I decided to drop the GSoC related titles and focus on the things that I work during the week. That means I'll probably blog more often :p
The gem that helps you do that is rubocop and is kind of the standard method in the ruby world.
Rubocop refers to each check as a cop. There are a bunch and you can see the supported ones by reading these [files][rubo-enabled].
After installing rubocop, call it with the
rubocop command and it
will check all Ruby source files in the current directory.
If working on a Rails project, you have to invoke it with the
The first time I ran rubocop I was presented with no more or less
666 violations. Which meant if I wanted to clean up the code I'd had to
manually edit all 666 of them. Luckily, as you may have imagined, rubocop
-a/--auto-correct flag which does what it says. In the
documentation there is a note: Experimental - use with caution. What the
heck, I had nothing to lose, I am under version control so I could go back
any time. It worked like a charm and this brought the violations to about
150. Not bad at all.
So what about the rest? Well, you have to do it manually and so I began.
If you run rubocop without any flags, it uses the default config that
ships with the gem. If you want to use your config you can do so by defining
it with the
Now, there is another cool feature rubocop provides. It can create a config
file for you containing all the violations found so far. Run rubocop with
--auto-gen-config flag and that will create
the current dir. Then you can check against that file with
rubocop -R -c .rubocop_todo_yml.
All cops in this yaml file are set to false, which means they won't be taken into account, not unless you explicitly set them to true. That way you can work your way up in fixing all violations by enabling one cop at a time. Basically what is included in this file, overrides the default values.
If you want to omit calling on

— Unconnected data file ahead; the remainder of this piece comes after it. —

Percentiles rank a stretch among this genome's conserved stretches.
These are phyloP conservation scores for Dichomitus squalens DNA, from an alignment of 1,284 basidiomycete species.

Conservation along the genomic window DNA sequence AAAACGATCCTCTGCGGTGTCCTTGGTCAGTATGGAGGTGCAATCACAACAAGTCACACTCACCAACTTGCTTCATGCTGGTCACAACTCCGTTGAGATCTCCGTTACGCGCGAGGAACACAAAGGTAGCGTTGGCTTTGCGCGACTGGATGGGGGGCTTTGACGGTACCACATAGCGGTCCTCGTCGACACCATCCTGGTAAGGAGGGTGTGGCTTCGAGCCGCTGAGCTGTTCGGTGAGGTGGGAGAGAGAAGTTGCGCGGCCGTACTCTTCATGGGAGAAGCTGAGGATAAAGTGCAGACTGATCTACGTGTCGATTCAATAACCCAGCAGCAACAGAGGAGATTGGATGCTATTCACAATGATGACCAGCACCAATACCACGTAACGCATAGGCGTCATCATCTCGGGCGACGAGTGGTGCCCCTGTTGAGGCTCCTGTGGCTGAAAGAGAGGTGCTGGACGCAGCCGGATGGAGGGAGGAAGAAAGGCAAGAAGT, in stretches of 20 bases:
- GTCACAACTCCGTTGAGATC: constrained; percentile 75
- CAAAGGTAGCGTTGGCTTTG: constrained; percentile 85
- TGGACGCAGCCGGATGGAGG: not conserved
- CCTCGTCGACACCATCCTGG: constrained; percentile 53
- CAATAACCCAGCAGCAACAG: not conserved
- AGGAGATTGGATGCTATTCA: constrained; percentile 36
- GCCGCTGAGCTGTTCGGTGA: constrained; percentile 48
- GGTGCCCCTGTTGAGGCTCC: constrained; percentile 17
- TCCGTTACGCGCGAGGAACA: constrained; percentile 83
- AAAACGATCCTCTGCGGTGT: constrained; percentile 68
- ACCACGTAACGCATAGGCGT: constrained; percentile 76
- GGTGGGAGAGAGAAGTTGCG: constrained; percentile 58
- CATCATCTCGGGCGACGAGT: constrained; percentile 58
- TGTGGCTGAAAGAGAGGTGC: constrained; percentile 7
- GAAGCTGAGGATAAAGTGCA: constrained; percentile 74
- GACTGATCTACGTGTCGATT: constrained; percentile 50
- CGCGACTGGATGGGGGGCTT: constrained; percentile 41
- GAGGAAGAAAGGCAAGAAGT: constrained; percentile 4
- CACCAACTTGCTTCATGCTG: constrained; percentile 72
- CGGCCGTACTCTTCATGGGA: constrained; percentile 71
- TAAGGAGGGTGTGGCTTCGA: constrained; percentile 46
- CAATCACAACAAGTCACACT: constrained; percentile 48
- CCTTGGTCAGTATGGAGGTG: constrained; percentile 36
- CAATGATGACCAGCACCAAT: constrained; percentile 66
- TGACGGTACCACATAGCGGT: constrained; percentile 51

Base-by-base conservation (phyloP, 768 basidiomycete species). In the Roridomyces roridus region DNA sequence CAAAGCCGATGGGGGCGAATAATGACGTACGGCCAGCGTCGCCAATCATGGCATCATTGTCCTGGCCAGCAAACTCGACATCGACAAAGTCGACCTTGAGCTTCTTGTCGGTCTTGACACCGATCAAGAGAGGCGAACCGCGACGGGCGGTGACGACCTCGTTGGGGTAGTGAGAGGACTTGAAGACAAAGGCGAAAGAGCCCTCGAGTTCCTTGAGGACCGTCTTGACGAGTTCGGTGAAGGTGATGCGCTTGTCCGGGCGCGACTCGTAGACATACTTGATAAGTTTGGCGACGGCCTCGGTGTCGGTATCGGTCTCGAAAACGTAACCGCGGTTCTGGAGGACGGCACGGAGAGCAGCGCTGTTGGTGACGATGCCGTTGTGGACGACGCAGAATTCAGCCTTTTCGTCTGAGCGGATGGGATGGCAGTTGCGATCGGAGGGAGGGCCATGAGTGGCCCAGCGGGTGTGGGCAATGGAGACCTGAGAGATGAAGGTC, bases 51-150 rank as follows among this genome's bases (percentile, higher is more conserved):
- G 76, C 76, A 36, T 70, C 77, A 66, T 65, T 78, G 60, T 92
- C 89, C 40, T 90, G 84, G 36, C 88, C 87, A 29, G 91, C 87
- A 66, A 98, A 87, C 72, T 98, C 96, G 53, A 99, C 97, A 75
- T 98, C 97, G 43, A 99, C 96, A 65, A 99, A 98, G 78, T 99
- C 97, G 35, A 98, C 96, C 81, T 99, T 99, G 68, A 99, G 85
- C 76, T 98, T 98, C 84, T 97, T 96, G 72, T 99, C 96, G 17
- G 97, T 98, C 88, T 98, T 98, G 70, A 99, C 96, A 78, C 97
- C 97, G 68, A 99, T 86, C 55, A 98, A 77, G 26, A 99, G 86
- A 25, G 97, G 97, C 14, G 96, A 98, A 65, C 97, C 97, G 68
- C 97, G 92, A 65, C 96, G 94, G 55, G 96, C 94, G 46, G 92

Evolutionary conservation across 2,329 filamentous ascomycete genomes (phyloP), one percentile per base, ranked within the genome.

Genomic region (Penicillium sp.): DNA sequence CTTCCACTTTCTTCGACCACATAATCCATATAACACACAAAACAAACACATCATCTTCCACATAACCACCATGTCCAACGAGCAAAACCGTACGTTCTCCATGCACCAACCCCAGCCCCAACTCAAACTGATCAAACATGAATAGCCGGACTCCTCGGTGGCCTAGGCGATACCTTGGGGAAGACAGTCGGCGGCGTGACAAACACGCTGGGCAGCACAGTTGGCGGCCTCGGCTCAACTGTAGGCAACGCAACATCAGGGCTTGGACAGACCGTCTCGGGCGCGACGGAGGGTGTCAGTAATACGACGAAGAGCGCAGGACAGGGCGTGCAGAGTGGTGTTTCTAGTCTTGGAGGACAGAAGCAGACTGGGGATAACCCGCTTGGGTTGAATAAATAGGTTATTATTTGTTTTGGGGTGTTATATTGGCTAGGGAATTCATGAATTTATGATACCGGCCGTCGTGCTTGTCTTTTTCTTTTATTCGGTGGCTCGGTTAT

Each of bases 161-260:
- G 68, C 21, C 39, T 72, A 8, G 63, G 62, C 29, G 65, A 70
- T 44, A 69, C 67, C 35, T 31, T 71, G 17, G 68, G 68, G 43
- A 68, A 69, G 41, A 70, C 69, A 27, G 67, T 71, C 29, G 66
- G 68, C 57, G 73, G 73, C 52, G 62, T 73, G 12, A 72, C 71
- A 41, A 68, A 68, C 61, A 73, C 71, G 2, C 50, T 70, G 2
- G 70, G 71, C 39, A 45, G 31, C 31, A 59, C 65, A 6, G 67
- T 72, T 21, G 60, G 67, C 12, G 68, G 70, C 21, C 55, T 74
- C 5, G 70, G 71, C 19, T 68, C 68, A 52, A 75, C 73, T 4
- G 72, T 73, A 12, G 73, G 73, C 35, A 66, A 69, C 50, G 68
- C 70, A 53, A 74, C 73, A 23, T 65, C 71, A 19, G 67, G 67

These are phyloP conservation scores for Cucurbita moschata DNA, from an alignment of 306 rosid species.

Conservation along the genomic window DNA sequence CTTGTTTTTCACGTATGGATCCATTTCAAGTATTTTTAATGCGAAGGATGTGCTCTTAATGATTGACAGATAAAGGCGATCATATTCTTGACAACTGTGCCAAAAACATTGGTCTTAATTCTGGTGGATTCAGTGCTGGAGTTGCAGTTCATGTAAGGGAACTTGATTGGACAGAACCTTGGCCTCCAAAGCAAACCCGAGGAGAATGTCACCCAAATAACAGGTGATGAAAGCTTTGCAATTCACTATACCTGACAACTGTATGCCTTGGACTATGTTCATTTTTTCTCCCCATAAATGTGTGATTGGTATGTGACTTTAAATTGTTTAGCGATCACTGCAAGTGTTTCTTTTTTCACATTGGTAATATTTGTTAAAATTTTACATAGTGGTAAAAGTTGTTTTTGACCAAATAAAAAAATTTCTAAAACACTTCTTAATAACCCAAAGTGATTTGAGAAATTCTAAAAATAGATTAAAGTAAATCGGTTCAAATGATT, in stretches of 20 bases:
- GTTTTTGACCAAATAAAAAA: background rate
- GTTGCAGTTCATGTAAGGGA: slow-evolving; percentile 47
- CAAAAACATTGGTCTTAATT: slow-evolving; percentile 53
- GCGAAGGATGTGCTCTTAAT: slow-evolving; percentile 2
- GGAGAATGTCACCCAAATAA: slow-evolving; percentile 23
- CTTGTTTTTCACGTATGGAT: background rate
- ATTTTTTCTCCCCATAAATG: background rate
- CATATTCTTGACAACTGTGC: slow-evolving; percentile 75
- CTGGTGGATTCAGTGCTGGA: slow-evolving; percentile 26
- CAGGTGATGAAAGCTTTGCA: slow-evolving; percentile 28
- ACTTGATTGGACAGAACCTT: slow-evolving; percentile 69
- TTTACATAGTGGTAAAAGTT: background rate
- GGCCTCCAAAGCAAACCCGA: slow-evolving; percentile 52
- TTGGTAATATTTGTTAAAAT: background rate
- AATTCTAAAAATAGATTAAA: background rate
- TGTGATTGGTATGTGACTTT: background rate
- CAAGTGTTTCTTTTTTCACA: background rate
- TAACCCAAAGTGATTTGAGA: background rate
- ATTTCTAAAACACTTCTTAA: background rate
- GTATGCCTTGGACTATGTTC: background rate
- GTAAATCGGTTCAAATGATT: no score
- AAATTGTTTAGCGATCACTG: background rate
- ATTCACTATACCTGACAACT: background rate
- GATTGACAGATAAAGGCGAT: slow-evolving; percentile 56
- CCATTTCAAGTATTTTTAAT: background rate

.rubocop_todo_yml every single time, place
Form now on you can just call it with
To sum up, run
rubocop -R see that there is no violation, edit
.rubocop_todo_yml, set one of the cops to true, run rubocop again, fix
the errors and work your way up until there is no violation.
Of course all of these are optional steps. Ruby's interpreter doesn't care about identation, it won't complain if you run a method 20 lines long and it won't throw an error if you have chain 16 methods spanning to 300 chars. All these are conventions among the Ruby community and you are not compelled to follow them. BUT, it provides much cleaner code and when you find yourself contributing to a project, all these will probably matter.
I've skipped some of them as I didn't see fit, like commenting above every class what it does. I'm not saying this isn't good to have it's just it also includes migrations and I'd like to avoid that. Also some code will be deprecated/rewritten any time soon so it doesn't make sense to fix the violations if I'm to remove the code afterwards.
Rubocop is good to test locally, but what about the code you host remotely? Enter Houndci.
Houndci is a web app written in Rails by Thoughtbot that integrates with your github account. It checks for violations every time a Pull Request is submited against your repository. It relies on the rubocop gem, but it may follow different approaches than rubocop.
I almost spent a day to find this out. I'll tell you what I mean since there was a particular error that made me search for many hours.
Let's start by saying that it is common practice to not have lines spanning on more that 80 characters. Python has it pinned to 79.
In rubocop, there is a cop that checks for method chaining. When the line is too long you should break it down, so this cop checks whether the dot(.) that chains two methods is placed before or after the methods. Here's an example to better visualize it:
def method_with_arguments(argument_one, argument_two) a_really_long_line_that_is_broken_up_over_multiple_lines_and. subsequent_lines_are_indented_and. each_method_lives_on_its_own_line end
When I ran rubocop locally it complained with Place the . on the next line, together with the method name. Ok I did that and pushed. Then why was houndci told me otherwise?
Digging in rubocop's default config file I found that this particular
cop was invoking an additional parameter:
Interesting, so why houndci was telling me the opposite? Digging some more,
this time in rubocop's source code, I found the responsible method.
It seems rubocop gives you the option to decide which style fits you better
and from what I've seen so far, houndci prefered the trailing dot. Ok let's
Style/DotPosition: EnforcedStyle: leading Enabled: true
.hound.yml, pushed the change to my repo and created a test pull request
to check if it worked. No... but whyyyy??
After some more more digging, this time at the issue tracker of houndci,
I finally found the culprit. The latest version of rubocop changed
the way cops are presented and that broke compatibility with houndci.
.hound.yml I removed
Style/ and pushed to github. Finally,
this time it was fixed.
Not much of a story, probably you already got bored or didn't make it this far, but anyway. Onto more interesting stuff, until next time it is.